Tag: Windshield companies

What You Need to Know About Windshield Installation

A windshield is a large piece of glass that prevents wind, dirt, and debris from hitting your face. Unlike what you may think, your windshield is two sheets of glass pressed together.


Windshields Direct LLC doesn’t just provide you with a clear view of the road; it’s a key safety component. The two perfectly flat sheets of glass with a layer of plastic vinyl sandwiched between them keep you and your passengers safe from flying debris in an accident or collision. In addition, the windshield is designed to hold airbags in when deployed and help prevent water, bugs, dust, and ice from entering your vehicle.

During windshield installation, these sheets are bent to precise specifications to fit in the car frame and provide structural integrity in case of a crash or rollover. Polyurethane is the glue that bonds the windshield to the structure.

Your technician begins the replacement process by loosening the chrome or rubber trim around the edge of your car’s windshield with a razor blade. After this step, the technician will cut through any remaining urethane adhesive layers with a knife. Once this is done, your technician will forcefully push your old windshield out of the frame. That is one of the most dangerous parts of the entire windshield installation process. The brute strength required to make your old windshield out of the structure often causes it to crack. That is why it is important to find a shop with certified technicians who properly replace your windshield.

Before the new windshield is glued to the frame, your technician will prep the area where the urethane will be with glass prep. Then, they will spray the perimeter of the windshield frame and gasket with a lubricant. That will make it easier for your technician to slide the new windshield out of the frame later. If this step is skipped, it can cause your windshield to rust underneath the urethane, causing leaks, noise, and air whistles.

After the windshield is pushed into place and trimmed, your technician will tape it down. That holds it in place while the urethane cures. You should only remove the tape once your technician tells you so. Otherwise, the windshield may come loose while driving and cause you to lose sight of the road. It is also important to avoid going through a high-pressure car wash until your windshield is fully cured.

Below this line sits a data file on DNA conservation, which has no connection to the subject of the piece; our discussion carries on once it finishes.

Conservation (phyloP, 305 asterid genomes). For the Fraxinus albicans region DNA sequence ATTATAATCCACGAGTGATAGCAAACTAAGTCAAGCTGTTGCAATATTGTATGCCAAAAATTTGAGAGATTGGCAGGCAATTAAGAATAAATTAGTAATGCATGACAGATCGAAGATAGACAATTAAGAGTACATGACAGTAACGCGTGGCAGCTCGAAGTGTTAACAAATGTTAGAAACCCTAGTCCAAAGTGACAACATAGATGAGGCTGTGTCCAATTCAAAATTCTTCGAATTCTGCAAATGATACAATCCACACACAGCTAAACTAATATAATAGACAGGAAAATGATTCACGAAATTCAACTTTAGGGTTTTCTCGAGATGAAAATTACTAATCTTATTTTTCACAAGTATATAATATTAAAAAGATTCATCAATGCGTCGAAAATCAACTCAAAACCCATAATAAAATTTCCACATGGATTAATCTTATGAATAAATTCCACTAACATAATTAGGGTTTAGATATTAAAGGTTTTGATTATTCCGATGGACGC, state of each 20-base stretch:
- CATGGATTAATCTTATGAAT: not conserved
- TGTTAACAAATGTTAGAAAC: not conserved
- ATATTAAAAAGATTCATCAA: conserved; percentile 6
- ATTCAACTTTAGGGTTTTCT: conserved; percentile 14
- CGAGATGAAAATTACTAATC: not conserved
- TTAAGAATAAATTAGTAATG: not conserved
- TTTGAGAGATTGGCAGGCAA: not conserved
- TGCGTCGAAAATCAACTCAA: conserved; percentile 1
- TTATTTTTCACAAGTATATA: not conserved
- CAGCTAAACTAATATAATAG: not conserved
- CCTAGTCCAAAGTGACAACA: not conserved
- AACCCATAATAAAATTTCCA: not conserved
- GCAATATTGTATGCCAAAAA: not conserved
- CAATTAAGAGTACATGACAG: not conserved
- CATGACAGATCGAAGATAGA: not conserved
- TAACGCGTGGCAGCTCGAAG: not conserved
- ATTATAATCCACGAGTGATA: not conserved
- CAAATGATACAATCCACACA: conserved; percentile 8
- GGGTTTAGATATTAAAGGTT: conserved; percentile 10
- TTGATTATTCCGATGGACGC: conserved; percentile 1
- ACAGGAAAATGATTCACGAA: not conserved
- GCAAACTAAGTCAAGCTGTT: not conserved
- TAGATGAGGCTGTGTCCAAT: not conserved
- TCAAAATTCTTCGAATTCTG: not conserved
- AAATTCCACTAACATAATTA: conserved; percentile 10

Laminated plastic (tempered or safety glass) is the most common type of windshield used in vehicles. It is sturdy and offers good resistance against shattering. It also can be tinted and has reflective coatings. It is less expensive than glass and offers similar impact protection, although it does not offer as much resistance against penetration by sharp objects. Other types of windshields include acrylic and plexiglass, which are cheaper but are less sturdy and may offer a different level of resistance against debris.

The preferred protective laminate films for automobile windshields have a flexible single-layer polymer substrate with a scratch-resistant coating bonded to a shock-absorbing adhesive. The shock-absorbing adhesive layer can comprise any cement, such as vinyl, polyurethanes, polyesters, or polycarbonates. The shock-absorbing material preferably has a Shore A hardness of at least 80. The overall protective laminate film must meet various minimum requirements, including flexibility (suitable for application to a curved windshield and storage on a roll), extensibility (100 to 600% elongation at break), low optical distortion, consistent refractive index, high transmittance (at least 97% of visible wavelengths), and chemical, water, and temperature resistance.

In one embodiment, a Teflon squeegee with a slip agent is applied to the surface positions of the protective laminate film. A generous amount of the slip agent is sprayed onto the windshield and on the exterior surface of the laminate film. The squeegee is then run over the laminate film to remove trapped air and lubricate the squeegee process. The slip agent will continue to act as a lubricant until the squeegee has fully bonded the laminate film to the windshield.